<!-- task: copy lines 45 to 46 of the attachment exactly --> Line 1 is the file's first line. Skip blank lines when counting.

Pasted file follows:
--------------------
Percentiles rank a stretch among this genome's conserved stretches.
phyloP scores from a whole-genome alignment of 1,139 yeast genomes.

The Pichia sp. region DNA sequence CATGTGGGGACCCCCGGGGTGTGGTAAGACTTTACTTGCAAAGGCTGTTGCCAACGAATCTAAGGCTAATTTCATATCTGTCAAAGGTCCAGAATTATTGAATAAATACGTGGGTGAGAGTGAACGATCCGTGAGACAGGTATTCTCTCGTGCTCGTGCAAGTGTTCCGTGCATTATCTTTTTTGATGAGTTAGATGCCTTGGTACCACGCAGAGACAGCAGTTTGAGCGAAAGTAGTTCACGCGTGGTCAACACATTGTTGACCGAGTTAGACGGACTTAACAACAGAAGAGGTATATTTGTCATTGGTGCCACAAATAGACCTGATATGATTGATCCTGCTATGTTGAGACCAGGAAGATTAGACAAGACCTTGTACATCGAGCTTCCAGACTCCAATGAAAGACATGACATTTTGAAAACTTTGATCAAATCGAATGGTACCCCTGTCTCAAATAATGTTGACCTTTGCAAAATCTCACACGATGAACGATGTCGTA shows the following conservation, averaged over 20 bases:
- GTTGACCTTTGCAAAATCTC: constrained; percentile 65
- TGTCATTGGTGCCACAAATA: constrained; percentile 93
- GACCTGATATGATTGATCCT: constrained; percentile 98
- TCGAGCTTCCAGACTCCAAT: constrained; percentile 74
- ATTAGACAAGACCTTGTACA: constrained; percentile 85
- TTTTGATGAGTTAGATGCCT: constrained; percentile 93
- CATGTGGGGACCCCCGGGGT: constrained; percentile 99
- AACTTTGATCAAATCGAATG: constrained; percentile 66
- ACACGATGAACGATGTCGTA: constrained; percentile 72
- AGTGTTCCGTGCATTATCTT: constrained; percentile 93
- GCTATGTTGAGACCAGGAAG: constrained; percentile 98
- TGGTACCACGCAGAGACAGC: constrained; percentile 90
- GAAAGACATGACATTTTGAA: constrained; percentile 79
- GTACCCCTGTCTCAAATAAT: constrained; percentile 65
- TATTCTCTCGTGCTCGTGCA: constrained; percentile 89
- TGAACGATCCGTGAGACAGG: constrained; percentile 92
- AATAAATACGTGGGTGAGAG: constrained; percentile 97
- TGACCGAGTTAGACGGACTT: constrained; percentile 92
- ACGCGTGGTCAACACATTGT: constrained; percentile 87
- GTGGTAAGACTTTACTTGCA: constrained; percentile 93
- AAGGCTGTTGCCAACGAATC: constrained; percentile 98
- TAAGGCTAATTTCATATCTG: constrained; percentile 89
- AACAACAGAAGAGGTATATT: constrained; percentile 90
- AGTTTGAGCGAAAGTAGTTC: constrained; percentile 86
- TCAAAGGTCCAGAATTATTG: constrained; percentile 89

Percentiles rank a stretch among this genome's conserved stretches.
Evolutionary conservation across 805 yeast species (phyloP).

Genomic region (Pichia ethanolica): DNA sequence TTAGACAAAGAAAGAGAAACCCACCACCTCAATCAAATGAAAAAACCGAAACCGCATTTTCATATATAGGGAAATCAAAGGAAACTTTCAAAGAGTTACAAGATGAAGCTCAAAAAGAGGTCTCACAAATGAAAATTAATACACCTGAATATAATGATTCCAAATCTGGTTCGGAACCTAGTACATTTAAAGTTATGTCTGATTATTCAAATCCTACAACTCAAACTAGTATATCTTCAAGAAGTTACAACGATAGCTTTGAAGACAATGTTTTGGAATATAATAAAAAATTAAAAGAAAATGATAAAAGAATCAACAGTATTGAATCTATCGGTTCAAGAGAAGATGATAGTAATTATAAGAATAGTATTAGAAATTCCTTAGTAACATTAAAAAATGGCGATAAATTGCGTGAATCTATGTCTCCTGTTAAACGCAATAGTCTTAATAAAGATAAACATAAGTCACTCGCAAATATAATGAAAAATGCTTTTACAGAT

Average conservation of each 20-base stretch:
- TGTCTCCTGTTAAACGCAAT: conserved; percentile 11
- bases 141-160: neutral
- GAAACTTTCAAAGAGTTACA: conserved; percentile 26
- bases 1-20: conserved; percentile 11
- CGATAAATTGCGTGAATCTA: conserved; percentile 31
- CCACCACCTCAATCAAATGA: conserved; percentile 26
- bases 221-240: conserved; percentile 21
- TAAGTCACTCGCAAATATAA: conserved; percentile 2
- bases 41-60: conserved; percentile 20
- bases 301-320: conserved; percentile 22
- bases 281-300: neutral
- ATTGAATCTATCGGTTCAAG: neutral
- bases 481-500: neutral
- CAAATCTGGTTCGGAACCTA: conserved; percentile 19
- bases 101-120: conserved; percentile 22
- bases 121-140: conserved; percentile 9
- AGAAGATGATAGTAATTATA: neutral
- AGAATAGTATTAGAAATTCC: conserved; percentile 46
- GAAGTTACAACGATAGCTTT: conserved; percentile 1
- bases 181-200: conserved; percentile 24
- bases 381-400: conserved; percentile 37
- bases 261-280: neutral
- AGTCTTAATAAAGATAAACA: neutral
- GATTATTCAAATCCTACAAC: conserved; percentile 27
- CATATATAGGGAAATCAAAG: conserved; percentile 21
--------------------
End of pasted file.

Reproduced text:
- bases 481-500: neutral
- CAAATCTGGTTCGGAACCTA: conserved; percentile 19